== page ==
Click here to close now.

SYS-CON MEDIA Authors: AppDynamics Blog, Roger Strukhoff, Pat Romanski, Elizabeth White, Liz McMillan

News Feed Item

Behind the Storm -- The Crucial Role of Public Works in Winter Storm Fighting

KANSAS CITY, MI--(Marketwired - February 27, 2014) - Recent winter storms and blizzards have challenged North American communities, who may or may not be accustomed to seeing snow and sleet. Check out the APWA "Behind the Storm - Role of Public Works in Winter Storm fighting" Fact Sheet to learn more about how public works provides vital services to cities, counties, towns, states, and provinces during snow and ice storms and severe winter weather emergencies.

What agencies respond during Winter Storm Emergencies?

When winter storms occur, the local Public Works Departments and State/ Provincial Departments of Transportation (DOTs) in the U.S. and Canada are the primary government agencies responsible for snow and ice control. They must plan and prepare year-round, and anticipate storms in order to provide safety and mobility on highways, roads and streets. Snow and ice storms severely disrupt surface travel and create hazardous conditions that cause thousands of accidents annually. The toll from fatalities, injuries, property and vehicle damage and disruptions to commerce is in the billions of dollars each year. Other routine activities, such as work, medical, educational, religious, social and sporting events and appointments are affected by cancellations due to the weather. Therefore, winter weather snow and ice control operations are one of the most vital functions of Public Works.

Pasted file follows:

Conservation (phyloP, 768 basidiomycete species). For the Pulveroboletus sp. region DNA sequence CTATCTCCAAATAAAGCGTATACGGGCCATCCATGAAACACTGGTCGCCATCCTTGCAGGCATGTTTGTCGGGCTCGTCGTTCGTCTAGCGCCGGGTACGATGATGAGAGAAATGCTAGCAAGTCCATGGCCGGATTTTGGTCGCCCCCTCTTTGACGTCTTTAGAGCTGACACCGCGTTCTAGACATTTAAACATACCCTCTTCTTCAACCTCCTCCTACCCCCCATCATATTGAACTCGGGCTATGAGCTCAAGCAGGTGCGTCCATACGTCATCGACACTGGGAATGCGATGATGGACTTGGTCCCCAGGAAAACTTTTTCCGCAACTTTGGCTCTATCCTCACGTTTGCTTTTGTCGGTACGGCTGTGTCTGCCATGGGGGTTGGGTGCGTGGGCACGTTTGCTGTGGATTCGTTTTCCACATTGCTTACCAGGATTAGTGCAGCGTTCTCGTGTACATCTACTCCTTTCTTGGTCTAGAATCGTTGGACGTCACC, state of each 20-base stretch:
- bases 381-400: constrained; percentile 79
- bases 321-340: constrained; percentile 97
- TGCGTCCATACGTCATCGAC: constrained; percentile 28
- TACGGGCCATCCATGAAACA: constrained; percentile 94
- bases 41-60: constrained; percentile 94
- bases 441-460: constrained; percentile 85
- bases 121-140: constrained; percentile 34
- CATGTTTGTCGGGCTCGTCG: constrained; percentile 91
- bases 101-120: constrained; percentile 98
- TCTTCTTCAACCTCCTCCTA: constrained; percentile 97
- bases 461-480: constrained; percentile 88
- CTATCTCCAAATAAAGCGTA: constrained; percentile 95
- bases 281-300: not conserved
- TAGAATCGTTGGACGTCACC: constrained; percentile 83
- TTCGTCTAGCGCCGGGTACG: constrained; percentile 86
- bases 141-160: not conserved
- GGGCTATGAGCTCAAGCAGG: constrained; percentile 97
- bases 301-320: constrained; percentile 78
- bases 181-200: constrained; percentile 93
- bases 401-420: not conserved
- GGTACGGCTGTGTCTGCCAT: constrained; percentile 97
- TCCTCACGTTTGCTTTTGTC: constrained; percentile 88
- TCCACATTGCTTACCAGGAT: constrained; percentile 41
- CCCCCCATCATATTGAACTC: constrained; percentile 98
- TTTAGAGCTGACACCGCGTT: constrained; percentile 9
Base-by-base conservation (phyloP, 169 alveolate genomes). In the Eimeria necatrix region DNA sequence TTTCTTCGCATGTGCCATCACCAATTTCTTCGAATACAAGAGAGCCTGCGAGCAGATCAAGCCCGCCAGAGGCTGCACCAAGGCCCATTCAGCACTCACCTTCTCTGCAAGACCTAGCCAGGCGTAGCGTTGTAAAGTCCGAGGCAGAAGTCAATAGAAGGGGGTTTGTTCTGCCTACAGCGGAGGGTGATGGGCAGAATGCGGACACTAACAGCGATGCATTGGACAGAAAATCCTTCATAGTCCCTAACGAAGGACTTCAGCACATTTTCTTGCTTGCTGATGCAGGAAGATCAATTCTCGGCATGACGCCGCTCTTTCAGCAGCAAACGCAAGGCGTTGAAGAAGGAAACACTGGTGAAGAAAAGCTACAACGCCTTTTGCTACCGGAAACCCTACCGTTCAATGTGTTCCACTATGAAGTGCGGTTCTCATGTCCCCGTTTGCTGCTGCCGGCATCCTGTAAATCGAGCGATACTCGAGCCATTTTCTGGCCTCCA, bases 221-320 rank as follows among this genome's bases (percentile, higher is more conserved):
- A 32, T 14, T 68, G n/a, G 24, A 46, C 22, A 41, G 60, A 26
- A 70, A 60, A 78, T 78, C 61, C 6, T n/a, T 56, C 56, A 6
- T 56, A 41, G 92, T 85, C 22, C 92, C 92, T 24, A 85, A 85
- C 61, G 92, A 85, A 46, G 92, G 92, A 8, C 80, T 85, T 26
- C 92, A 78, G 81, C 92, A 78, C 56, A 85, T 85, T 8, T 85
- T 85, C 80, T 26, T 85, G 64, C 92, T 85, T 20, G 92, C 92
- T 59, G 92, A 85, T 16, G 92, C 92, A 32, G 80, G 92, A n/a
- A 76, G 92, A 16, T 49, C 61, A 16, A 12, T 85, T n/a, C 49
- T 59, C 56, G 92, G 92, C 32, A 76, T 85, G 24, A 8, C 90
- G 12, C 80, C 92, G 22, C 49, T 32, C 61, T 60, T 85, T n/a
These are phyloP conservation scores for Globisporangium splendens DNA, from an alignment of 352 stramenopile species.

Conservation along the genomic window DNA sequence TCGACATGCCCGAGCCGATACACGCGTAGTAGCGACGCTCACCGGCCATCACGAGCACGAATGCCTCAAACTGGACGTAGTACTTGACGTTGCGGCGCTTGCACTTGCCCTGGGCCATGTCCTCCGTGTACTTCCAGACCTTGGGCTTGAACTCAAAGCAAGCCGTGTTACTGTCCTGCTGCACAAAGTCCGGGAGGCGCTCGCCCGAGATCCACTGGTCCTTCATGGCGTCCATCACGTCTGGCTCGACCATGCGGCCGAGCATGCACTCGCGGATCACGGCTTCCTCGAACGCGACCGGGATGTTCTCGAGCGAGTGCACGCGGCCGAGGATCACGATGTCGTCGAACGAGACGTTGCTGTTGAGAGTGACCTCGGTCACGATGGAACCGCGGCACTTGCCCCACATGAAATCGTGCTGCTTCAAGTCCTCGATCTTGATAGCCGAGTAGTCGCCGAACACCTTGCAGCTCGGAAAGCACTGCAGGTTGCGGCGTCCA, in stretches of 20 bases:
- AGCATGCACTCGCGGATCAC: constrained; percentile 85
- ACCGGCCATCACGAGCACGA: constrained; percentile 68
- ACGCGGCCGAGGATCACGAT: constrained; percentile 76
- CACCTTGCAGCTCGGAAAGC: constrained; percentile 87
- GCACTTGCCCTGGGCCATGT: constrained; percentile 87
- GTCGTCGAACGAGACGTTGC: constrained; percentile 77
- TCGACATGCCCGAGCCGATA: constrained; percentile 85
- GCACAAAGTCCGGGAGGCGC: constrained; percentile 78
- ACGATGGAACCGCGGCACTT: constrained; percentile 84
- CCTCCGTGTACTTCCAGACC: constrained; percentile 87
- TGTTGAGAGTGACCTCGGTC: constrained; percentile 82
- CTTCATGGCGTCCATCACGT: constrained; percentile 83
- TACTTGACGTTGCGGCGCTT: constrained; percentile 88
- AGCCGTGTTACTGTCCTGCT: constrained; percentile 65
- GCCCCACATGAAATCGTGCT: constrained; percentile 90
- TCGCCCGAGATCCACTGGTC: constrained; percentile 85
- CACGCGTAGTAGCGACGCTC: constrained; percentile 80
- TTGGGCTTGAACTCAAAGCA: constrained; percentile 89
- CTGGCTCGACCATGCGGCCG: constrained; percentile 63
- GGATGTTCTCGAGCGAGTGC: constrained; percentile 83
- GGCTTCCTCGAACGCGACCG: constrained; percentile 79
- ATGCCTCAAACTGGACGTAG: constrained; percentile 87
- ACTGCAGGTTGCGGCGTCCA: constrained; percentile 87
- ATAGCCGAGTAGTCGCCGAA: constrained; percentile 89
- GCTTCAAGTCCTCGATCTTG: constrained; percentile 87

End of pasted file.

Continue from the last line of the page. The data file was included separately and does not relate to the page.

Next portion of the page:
How do public works agencies plan for Winter Storm Emergencies?

While most of Canada and the U.S. routinely experience winter storms to some degree, even the southern regions have been hit with winter events that overwhelm the limited capabilities of those agencies. In many towns, cities, counties and states/provinces throughout most of North America, what seems to be increasingly severe winters has focused the attention of officials on snow equipment, material stockpiles, and keeping a well-trained and ready workforce of snow fighters. Most people don't think about snow removal until a storm hits. When it does, agencies struggle to meet expected levels of service, which often leads to the public's criticism of winter operations. Winter weather road operations have always had to contend with other functions and services for funding. Often winter maintenance-related items seem to be one of their first to be reduced in times of budgetary cutbacks, especially when warmer weather has prevailed. The foundation of an effective Winter Operations Plan is the establishment of Levels of Service, which are typically based on a jurisdiction's classification of roads and streets. This prioritizes every highway, road and street primarily by traffic volumes, patterns and criticality. Of course, the heavily traveled arterials will rank higher than a much lower traffic volume residential street or alley. Streets that provide access to major commercial and industrial areas, transportation hubs such as train stations and airports, hospitals and fire stations, and schools may be ranked highly because of their criticality.

How are Levels of Service involved in snow and ice control?